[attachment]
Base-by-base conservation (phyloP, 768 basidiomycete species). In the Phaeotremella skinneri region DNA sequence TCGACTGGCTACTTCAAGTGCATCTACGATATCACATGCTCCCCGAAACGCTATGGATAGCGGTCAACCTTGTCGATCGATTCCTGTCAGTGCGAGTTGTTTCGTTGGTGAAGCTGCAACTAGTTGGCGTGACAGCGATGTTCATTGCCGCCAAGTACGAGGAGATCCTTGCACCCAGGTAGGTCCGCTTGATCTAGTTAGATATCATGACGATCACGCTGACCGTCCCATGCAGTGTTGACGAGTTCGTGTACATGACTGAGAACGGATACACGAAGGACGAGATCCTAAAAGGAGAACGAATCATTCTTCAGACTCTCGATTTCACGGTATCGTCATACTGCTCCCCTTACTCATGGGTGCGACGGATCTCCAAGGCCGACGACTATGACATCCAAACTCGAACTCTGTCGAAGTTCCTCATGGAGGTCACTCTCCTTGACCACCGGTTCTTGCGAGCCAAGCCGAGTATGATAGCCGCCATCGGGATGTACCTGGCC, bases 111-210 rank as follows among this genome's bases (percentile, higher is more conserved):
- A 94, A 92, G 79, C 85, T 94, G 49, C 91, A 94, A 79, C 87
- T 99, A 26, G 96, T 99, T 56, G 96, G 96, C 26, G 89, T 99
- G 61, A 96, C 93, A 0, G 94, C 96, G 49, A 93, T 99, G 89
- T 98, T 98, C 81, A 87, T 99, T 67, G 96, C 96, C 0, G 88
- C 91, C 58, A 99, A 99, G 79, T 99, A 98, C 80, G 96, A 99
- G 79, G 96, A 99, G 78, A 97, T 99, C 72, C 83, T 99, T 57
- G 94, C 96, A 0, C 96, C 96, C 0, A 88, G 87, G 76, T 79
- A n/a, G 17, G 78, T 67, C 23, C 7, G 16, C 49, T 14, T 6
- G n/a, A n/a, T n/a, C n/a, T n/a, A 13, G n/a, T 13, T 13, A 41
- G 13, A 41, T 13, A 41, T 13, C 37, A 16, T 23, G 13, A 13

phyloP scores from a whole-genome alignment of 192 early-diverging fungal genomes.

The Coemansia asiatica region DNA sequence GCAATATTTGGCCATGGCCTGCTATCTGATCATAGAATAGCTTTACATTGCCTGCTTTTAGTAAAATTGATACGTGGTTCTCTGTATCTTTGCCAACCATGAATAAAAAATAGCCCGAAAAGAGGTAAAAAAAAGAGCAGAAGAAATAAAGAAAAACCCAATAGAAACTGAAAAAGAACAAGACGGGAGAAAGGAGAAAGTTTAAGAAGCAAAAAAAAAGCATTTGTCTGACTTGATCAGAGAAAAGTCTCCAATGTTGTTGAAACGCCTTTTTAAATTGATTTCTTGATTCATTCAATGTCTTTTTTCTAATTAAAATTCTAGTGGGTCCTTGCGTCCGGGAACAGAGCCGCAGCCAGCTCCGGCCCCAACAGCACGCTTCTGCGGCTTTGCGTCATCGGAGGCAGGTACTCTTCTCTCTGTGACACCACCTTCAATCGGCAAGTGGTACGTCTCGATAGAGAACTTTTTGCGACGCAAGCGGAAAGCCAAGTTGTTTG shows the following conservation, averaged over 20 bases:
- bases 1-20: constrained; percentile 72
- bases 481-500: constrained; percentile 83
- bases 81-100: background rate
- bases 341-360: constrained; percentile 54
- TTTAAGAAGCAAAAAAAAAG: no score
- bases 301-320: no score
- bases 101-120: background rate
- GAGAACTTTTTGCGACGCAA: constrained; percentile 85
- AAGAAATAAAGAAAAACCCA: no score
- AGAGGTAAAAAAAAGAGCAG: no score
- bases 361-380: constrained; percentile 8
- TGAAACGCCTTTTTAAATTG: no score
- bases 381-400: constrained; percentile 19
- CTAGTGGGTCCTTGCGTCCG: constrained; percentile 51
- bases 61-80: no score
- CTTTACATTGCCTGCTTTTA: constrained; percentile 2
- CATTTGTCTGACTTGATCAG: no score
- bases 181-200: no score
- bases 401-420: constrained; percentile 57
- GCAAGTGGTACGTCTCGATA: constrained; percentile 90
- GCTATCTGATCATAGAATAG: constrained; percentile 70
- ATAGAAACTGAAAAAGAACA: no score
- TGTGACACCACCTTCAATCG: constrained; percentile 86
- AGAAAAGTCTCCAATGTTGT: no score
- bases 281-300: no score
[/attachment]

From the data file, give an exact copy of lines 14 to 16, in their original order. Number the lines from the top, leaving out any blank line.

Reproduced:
- bases 1-20: constrained; percentile 72
- bases 481-500: constrained; percentile 83
- bases 81-100: background rate